• Do you demonstrate love and respect even for people with whom you disagree? Do the sites you read demonstrate that same kind of love and respect?
  • loving, desiring, and rejoicing in their good name;
    • Are you hopeful that other people will maintain a good reputation and do you rejoice in all that enhances their reputation as faithful Christians? Are you as quick to read, believe, and share information that will enhance their reputation as to tarnish it?
  • sorrowing for, and covering of their infirmities;
    • Do you feel grief (rather than mere outrage) over the sins and weaknesses of others and a willingness to overlook their offenses (when those offenses are not so egregious that they threaten to undermine the gospel of Christ)? Do you visit sites and read material committed primarily to exposing the transgressions of other people, and especially fellow believers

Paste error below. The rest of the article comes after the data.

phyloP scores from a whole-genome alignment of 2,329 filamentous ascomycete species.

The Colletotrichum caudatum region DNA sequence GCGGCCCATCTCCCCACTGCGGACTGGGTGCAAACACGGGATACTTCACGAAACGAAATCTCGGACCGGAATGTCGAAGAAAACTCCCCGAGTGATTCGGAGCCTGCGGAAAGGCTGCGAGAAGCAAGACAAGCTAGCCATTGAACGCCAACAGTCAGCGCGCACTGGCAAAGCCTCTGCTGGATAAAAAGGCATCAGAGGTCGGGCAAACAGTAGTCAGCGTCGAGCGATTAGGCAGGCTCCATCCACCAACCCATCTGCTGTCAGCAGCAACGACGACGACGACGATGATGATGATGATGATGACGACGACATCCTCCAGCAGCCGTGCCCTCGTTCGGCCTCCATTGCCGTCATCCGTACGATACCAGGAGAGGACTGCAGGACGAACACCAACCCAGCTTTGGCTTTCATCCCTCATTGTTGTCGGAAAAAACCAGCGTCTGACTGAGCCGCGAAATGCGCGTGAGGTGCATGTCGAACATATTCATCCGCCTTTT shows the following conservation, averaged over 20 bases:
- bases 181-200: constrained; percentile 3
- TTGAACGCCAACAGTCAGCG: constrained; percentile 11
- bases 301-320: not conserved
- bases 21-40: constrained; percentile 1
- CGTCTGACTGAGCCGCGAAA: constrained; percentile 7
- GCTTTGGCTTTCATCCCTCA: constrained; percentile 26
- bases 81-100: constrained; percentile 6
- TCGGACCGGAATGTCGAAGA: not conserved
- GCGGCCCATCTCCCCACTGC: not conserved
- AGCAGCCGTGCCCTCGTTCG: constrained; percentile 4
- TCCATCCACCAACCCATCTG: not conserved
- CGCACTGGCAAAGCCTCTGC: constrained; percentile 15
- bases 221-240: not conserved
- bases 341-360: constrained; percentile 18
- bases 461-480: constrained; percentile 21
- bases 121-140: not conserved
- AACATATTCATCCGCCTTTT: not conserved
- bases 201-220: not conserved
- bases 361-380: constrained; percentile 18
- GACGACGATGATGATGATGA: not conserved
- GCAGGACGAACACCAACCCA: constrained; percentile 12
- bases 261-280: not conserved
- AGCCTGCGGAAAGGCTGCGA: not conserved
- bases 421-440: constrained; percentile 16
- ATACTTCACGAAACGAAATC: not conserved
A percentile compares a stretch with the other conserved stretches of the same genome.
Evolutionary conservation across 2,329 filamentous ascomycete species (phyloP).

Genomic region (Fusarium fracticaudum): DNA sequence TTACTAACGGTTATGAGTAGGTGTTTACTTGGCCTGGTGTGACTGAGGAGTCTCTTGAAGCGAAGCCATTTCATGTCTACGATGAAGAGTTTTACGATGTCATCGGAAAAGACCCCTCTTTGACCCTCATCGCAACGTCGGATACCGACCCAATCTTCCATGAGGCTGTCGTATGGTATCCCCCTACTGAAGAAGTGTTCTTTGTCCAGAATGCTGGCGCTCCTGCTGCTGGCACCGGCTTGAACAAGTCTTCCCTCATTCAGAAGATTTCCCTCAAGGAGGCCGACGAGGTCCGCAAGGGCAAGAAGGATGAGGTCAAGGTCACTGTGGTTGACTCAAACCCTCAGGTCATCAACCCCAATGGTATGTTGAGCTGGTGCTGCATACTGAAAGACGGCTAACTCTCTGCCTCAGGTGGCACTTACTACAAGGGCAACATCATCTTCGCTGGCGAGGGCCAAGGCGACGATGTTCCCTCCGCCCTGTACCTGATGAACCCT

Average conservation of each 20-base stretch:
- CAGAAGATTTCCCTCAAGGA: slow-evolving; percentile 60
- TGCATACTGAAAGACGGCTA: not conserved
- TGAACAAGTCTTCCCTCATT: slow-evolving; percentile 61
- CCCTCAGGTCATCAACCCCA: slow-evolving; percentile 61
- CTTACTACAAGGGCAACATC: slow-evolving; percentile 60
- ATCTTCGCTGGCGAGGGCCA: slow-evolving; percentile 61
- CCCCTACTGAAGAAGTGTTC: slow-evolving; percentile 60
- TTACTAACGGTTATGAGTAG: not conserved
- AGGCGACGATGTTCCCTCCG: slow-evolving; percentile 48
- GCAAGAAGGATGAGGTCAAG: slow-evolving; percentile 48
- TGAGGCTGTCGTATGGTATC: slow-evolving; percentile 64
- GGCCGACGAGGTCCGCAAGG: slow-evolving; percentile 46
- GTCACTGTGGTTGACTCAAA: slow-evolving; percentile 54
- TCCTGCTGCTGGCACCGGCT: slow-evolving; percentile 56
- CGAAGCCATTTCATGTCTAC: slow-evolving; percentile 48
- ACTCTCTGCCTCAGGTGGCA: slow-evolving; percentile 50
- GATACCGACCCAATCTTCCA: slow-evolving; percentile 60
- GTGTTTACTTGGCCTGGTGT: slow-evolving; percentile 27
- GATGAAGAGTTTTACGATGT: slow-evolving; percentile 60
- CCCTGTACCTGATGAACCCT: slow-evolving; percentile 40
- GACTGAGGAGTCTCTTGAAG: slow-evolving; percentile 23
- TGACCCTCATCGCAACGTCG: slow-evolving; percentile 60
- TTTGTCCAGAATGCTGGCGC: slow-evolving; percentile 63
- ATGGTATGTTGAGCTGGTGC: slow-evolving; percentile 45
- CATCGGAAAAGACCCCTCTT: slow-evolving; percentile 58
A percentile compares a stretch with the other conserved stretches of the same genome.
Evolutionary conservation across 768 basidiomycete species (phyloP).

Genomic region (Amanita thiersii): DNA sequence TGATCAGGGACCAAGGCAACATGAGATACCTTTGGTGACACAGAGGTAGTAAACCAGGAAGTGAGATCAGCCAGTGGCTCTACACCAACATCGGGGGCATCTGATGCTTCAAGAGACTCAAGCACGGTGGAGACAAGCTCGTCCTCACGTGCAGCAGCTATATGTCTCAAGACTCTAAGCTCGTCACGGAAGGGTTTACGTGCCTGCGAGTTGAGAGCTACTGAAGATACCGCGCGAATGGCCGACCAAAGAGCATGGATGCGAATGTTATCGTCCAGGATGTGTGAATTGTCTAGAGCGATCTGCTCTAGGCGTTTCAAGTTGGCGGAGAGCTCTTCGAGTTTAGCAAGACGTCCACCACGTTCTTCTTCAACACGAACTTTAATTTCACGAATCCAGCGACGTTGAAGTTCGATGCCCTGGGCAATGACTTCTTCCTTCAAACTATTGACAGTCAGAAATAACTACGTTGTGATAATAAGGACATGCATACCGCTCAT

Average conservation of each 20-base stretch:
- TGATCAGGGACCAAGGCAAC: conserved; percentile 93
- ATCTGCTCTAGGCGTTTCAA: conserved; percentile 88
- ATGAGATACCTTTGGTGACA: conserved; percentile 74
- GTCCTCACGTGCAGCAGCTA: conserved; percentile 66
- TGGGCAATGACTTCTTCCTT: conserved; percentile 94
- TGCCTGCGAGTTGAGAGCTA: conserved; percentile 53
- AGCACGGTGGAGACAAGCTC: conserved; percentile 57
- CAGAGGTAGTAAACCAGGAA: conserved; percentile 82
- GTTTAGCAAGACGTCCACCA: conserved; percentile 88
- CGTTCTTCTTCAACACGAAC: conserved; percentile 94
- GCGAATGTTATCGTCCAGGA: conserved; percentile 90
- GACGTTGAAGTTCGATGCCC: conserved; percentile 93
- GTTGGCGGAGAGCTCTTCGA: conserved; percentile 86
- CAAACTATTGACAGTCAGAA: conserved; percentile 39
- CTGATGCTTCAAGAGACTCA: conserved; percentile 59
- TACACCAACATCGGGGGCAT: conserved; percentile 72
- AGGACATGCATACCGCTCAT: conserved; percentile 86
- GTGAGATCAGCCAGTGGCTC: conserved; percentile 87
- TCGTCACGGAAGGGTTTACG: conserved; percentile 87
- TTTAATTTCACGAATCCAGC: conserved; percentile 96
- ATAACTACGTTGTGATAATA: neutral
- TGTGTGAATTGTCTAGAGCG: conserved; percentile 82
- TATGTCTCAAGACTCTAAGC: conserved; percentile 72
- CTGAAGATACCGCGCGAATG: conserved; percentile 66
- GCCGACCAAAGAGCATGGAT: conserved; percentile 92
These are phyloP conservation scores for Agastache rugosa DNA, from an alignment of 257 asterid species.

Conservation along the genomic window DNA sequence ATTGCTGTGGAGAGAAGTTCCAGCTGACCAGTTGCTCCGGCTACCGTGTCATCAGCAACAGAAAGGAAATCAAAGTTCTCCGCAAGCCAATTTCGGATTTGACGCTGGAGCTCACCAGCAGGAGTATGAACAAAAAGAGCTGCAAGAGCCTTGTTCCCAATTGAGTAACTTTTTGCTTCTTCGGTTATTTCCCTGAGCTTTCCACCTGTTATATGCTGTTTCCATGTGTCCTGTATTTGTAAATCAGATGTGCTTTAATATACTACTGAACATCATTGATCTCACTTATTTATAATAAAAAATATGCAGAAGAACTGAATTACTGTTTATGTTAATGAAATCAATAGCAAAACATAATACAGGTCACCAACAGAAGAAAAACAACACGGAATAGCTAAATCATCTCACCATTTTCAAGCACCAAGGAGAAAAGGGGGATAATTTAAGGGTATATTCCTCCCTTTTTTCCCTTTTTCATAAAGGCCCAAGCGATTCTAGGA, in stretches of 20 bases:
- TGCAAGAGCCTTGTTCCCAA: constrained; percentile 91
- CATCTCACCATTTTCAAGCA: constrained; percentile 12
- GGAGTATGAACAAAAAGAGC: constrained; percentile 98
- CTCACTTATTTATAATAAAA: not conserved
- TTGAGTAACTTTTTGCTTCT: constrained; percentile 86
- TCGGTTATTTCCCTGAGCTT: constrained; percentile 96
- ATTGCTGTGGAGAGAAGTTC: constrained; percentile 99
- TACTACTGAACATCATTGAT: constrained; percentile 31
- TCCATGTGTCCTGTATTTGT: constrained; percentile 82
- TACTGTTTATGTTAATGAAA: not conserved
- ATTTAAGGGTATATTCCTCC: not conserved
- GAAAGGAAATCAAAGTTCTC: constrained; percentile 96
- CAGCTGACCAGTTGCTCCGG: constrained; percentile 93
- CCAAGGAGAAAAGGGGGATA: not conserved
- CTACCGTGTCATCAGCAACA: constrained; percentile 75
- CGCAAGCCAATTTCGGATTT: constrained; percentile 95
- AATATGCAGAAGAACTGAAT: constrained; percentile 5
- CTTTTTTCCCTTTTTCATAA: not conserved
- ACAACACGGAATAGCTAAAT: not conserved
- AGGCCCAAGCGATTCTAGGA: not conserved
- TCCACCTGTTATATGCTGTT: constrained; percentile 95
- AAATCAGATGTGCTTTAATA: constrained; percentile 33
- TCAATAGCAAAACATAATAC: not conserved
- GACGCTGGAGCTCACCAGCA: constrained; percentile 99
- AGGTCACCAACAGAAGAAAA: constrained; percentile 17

• freely acknowledging of their gifts and graces, defending their innocency;
    • Do you rejoice in all evidences of God’s grace even as displayed in people with whom you have disagreements? Do the sites you read and the feeds you follow likewise show a desire to hear and spread good news about others and to rejoice in all that is good and delightful? Do you defend people who are unjustly treated?
  • a ready receiving of a good report, and unwillingness to admit of an evil report, concerning them;
    • Do you love to receive a good report about another believer, even one with whom you have substantial disagreements? Do you refuse to receive an evil report on another believer, especially when that information is unsubstantiated or no business of yours? Do you shut down gossip when someone attempts to communicate it to you? Do you idly chat with friends or family members about others in such a way that you actually spread evil reports about them?